A long-lost letter written by Neal Cassady to his friend Jack Kerouac in December 1950, thought to be the inspiration for what would become Kerouac's confessional, stream-of-consciousness writing style, was just discovered stuffed in a box in a recently deceased man's home in Oakland. And suffice it to say that Kerouac fans, scholars, and historians the world over are kind of flipping out about this.

The 18-page letter, referred to by Kerouac, Cassady, and friend Allen Ginsberg — who also claimed to have been inspired by it — as "The Joan Anderson Letter" is a snapshot of Cassady's mind on a speed binge and recounts a "run-on tale of teenage sexual conquest" by Cassady, as the NYT notes. It was thought to have been thrown into the San Francisco Bay near Sausalito by a poet named Gerd Stern, who remains alive and well in New Jersey at 86 years old. Ginsberg was the one who put the blame on Stern for losing the letter, but Stern has maintained over the years that he never did any such thing. Jerry Cimino of The Beat Museum in North Beach says that Stern had told him years ago, "I gave that letter back to Ginsberg. I didn’t lose that letter — Allen did.”

What appears to have happened, as the AP reports, is that Ginsberg sent Stern, then a literary agent for Ace Books, a trove of manuscripts from his friends including the manuscript for William Burroughs' novel Junky, that he was hoping to see published. Stern returned all the manuscripts to Ginsberg except one, Burroughs', and Ginsberg proceeded to perhaps forget what he did with the Cassady letter — which was to send it separately to another publisher, Richard Emerson at Golden Goose Press. Emerson never read it, and when he folded Golden Goose a few years later, he sent his archives to a business associate. That associate was the father of performance artist Jean Spinosa, who began cleaning out her dad's Oakland home after his death two years ago.

There, among the boxes, was this famed, 16,000-word letter, which will now go up for auction along with the rest of the archive on December 17. It's expected to command as much as a half million dollars from a collector.

While Cassady himself never became a published author in his lifetime — a partially written memoir was published posthumously, in 1971, called The First Third — his influence on Kerouac can't be overstated. He was, of course, the inspiration for Dean Moriarty in Kerouac's barely fictionalized novel On the Road, and Kerouac says that it was the Joan Anderson Letter that caused him to scrap an earlier draft of On the Road and begin anew in a more spontaneous style — inspired by Cassady's under the influence of amphetamines.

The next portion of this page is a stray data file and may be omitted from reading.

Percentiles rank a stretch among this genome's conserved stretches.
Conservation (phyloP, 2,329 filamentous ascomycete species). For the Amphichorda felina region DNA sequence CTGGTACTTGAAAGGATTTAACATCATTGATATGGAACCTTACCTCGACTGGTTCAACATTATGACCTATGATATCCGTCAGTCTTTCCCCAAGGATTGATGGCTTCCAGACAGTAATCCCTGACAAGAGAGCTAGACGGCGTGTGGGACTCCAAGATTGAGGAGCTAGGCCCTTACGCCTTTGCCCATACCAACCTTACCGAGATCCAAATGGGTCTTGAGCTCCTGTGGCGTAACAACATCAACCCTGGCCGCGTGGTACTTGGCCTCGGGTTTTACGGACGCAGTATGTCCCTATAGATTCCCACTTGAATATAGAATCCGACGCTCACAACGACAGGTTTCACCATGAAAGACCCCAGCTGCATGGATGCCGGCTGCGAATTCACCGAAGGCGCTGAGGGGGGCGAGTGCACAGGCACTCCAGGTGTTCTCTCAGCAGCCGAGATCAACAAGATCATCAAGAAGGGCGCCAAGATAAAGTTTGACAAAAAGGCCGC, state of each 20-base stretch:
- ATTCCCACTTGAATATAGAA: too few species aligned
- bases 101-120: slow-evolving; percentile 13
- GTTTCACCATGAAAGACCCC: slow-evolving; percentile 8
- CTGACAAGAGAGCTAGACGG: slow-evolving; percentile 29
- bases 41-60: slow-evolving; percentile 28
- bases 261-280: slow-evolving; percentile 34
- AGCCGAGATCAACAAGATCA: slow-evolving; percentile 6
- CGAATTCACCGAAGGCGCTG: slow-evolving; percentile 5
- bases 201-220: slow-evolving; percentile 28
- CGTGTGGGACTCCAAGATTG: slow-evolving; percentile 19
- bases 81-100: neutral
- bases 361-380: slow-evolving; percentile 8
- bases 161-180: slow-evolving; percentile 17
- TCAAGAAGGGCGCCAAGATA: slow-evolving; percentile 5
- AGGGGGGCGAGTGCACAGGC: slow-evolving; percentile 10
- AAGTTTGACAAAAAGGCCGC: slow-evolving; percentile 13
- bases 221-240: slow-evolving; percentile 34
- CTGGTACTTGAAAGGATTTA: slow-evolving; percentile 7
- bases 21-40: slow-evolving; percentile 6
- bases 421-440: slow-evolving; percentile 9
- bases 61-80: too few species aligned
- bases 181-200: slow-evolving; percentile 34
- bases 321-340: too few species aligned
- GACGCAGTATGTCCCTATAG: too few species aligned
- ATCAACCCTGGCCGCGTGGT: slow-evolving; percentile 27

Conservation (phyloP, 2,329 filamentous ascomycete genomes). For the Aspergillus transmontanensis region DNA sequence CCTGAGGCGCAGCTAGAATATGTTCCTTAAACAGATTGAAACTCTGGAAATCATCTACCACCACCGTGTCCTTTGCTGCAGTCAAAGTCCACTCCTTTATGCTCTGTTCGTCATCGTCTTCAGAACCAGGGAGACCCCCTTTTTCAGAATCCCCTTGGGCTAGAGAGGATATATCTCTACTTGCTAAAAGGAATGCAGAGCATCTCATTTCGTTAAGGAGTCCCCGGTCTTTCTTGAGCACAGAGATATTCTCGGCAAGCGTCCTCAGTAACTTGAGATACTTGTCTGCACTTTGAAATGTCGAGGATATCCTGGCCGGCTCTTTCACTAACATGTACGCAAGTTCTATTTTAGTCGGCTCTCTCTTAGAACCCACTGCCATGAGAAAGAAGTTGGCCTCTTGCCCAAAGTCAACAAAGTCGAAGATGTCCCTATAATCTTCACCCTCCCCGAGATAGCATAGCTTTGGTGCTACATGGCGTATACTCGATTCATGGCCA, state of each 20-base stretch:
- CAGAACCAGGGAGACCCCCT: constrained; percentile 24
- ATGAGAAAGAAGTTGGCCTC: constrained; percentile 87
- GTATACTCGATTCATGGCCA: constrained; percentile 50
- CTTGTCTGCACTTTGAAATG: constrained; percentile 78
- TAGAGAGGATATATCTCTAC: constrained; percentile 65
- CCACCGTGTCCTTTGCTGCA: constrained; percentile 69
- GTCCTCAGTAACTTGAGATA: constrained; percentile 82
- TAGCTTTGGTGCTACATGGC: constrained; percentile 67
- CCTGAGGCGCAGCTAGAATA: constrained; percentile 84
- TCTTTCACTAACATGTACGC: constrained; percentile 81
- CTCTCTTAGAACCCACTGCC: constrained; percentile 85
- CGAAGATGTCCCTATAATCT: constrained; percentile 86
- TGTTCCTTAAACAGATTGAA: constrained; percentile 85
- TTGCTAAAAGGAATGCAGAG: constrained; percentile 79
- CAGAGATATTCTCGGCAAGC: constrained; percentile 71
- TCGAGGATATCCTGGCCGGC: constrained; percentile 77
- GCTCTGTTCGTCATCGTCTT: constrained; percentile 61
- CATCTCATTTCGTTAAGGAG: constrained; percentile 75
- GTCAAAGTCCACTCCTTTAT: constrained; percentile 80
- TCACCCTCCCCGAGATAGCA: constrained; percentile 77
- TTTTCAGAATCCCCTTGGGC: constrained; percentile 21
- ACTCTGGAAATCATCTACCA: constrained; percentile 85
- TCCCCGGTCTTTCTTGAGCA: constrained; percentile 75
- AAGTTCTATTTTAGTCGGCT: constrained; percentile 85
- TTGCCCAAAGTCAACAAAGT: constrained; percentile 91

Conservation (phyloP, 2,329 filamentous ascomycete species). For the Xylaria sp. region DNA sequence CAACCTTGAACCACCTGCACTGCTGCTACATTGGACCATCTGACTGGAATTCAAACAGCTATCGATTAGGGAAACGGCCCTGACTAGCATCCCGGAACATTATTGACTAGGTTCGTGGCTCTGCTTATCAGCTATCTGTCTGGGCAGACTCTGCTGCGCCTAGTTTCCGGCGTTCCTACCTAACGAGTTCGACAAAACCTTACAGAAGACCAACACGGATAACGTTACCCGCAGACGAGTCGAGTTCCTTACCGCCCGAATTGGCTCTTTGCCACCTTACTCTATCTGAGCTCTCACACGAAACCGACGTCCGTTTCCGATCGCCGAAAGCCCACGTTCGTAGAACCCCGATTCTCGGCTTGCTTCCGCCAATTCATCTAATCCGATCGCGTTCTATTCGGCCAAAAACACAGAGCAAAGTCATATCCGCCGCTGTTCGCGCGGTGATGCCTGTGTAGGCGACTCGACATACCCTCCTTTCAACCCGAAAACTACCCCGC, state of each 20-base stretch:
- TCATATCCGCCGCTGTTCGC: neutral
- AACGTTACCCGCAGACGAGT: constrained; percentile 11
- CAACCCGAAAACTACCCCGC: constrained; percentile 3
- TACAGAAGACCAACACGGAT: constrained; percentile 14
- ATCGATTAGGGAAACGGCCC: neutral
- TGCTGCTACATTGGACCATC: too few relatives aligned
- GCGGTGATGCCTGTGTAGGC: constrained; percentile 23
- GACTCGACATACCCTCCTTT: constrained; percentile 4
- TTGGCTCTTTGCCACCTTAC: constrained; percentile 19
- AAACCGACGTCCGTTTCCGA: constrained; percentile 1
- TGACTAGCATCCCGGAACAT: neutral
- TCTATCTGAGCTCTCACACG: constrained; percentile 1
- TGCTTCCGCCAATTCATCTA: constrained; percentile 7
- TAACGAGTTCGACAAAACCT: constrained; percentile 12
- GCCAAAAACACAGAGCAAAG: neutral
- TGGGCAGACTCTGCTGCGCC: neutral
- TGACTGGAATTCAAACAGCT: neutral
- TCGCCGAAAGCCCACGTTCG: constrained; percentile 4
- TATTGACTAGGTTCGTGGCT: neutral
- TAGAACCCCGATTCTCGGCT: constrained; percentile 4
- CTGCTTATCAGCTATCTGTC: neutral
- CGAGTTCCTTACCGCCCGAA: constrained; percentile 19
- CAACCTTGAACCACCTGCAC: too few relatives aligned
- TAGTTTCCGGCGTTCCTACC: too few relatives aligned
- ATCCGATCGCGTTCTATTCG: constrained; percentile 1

Kerouac once called it "the greatest piece of writing I ever saw, better’n anybody in America, or at least enough to make Melville, Twain, Dreiser, Wolfe, I dunno who, spin in their graves." And in 1968, he told The Paris Review the story of the letter getting dropped off the side of a boat in Sausalito, solidifying the legend.

Here's a brief snippet from the letter, which is full of strike-throughs, small drawings, and corrections:

Dear Jack:

To hell with all the dirty lousy shit, I've had enough horseshit. I got my own pure little bangtail mind and the confines of its binding please me yet. I wake to more horrors than Céline, not a vain statement for now I've passed thru just repetitious shudderings and nightmare twitches. I have discovered new sure doom, but this is my secret, and if I'm to find the pleasure of its devulgance in recognizable form I must tighten my grip while abiding the wait of years... I am fettered by cobwebs, countless fine creases indelibly etched on the brain. There are no unexplored paths in my mind and few that are not entangled in the weave of my misery mists. It is but gentle fog thru which I navigate and make friendly by constant intimate communion.

The Beat Museum of course hopes that someone will one day lend it to them, but it's more likely that if the public gets to see it it will be at a larger institution.

And at least now it can be published.

Stern, for his part, is just glad to be vindicated before he dies. "It doesn’t matter now,” he told the AP. “Allen’s dead. Jack’s dead. Neal’s dead. But I’m still alive."